The Sani Pass in the Southern Drakensberg, you may know, is the only direct road connecting KwaZulu-Natal and Lesotho, and the only road crossing the summit of the high Berg. Synonymous with adventure, it’s a mountain pass with attitude.
“Want a challenge?” the King of Passes could be saying, as you stand at its foot and contemplate the gravel road zigzagging up the formidable basalt bulk before you. “Here, take this!” the King declares, giving you all it’s got on the white-knuckled journey to the top, or bottom if you’re coming from Lesotho.
Whichever direction, you’re guaranteed sheer drop-offs, hairpin bends so tight you’ll wonder if you’ll get around them, ever steeper gradients and a slippery surface. When the King is in a particularly capricious mood, he’ll throw in mist, zero visibility, ice and snow, raging river crossings, and rockfalls that leave colossal boulders strewn across your path.
Driving this epic road that evolved from donkey paths requires steely concentration, which makes it difficult to enjoy the magnificent landscape, let alone the special flora along the way. For that, it’s best to walk. And so, with the road upgrade heralding the end of an era of unique adventure and determination, the 2016 Wild Flower Walk was not to be missed.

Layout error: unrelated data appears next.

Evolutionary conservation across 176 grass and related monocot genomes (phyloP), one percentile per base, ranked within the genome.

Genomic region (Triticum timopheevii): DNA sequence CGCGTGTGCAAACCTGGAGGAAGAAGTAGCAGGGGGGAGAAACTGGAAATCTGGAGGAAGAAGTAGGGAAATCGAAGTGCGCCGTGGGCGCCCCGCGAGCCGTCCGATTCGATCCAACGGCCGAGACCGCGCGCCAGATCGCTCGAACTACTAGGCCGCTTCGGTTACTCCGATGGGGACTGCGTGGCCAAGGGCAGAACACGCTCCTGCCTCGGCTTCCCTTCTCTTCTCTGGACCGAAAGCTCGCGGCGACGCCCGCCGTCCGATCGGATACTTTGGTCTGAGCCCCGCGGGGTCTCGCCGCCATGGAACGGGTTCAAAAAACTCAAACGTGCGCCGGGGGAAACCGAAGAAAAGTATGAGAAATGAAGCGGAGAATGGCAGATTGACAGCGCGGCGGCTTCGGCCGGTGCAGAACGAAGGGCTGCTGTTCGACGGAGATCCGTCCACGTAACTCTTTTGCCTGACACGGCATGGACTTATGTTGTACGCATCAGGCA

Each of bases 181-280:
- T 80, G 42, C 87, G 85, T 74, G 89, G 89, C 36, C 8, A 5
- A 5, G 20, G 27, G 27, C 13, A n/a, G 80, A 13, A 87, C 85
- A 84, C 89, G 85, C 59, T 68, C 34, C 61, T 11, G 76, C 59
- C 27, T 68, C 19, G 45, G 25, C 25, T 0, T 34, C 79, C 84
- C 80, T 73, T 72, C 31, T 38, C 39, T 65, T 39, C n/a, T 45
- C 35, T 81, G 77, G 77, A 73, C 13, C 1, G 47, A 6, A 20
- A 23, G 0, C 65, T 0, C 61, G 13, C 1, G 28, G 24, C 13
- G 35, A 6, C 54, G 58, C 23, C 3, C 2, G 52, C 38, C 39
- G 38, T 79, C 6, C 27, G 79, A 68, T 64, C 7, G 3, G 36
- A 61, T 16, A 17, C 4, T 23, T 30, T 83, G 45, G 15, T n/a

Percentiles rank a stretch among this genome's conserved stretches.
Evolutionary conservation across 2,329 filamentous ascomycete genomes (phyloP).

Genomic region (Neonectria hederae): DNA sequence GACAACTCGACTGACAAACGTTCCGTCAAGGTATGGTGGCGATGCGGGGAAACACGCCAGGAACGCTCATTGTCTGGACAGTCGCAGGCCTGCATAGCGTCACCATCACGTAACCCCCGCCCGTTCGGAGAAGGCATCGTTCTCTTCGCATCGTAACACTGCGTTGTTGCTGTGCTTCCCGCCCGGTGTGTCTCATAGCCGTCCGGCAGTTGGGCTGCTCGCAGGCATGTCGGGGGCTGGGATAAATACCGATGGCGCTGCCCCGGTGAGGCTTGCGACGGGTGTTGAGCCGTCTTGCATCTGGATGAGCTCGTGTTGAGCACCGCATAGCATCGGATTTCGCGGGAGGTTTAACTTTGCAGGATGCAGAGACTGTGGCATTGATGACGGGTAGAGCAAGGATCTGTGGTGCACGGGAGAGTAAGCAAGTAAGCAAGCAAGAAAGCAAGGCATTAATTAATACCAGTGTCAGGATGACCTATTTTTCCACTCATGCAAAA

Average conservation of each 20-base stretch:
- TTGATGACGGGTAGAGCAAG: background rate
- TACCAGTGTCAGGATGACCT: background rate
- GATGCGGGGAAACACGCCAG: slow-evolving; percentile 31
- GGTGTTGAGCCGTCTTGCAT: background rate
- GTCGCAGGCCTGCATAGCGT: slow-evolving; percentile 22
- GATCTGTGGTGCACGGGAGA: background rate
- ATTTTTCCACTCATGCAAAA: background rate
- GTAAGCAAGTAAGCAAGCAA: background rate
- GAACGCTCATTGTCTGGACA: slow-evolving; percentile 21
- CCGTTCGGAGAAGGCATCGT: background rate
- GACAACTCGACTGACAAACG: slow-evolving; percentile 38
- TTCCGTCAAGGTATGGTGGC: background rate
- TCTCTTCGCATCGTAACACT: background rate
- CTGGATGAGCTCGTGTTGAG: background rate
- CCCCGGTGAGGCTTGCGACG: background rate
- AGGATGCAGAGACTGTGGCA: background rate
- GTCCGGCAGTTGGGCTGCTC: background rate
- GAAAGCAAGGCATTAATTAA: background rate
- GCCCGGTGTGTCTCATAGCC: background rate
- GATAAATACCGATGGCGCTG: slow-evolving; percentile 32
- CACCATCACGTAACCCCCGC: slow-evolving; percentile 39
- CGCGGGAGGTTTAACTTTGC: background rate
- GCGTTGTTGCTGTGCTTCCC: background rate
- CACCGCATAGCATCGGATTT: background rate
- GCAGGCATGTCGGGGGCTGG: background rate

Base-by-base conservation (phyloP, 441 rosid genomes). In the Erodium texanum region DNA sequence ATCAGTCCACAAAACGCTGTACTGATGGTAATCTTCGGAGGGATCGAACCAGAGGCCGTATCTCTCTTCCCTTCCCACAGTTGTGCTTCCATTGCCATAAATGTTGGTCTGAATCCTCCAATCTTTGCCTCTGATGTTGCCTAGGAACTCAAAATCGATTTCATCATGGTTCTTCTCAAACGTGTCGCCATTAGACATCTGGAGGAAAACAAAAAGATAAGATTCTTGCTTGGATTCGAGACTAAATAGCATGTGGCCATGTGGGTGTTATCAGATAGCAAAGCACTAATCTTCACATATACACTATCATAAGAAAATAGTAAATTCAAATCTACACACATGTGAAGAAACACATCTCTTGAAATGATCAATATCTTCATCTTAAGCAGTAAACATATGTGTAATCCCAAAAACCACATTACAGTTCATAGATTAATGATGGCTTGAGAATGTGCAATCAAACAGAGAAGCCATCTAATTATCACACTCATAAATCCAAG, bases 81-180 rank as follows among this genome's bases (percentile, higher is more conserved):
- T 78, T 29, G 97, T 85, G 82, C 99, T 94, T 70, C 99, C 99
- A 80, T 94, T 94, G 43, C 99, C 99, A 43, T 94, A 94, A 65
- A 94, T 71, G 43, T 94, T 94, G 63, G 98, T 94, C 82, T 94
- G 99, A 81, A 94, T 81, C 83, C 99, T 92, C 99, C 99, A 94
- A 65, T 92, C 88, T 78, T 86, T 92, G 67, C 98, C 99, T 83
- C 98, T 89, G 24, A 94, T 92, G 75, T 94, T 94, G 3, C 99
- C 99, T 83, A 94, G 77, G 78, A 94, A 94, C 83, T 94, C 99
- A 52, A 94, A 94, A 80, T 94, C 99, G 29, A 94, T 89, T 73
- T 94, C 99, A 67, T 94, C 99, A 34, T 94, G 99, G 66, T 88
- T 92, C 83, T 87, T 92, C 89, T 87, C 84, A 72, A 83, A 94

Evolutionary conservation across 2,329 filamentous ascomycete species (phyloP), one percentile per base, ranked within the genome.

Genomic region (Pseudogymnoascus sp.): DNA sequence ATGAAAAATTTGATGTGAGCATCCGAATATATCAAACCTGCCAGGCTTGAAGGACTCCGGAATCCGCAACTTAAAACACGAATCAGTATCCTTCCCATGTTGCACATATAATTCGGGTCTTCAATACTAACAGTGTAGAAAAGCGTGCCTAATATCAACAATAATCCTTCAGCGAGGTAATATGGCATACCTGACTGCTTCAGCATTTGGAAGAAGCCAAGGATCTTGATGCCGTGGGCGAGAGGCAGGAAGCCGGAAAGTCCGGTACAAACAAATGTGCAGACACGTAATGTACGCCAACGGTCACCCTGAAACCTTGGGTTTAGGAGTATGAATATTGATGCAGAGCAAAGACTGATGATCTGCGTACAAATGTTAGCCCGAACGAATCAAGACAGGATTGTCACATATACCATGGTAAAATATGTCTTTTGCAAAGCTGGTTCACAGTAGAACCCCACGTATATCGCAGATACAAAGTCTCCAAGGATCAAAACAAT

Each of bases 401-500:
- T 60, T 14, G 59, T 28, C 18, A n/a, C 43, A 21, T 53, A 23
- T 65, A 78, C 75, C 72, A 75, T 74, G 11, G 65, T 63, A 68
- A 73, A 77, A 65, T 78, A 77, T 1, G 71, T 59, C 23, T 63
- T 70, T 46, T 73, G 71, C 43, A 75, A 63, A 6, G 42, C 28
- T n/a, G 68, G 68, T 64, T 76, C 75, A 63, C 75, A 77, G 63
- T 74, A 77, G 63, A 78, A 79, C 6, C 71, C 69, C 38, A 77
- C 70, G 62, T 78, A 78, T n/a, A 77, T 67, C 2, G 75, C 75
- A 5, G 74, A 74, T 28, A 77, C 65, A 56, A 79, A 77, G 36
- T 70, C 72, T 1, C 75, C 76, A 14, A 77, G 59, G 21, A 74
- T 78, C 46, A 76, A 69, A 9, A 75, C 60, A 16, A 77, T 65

It all started with a walk
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The event has its origins in the 1960s, when Himeville neighbours Mona Lund and Ella Clark would walk up Sani in January to look at the flowers, when high-altitude flora are at their best. They’d spend the night at Sani Top Lodge and walk down the next day. “Others became interested and joined in. Among them was amateur botanist Ann Rennie, who made a major contribution because she started to describe the plants,” says Mona’s son, Michael Clark, author of a fascinating book, The Saga of The Sani Pass and Mokhotlong.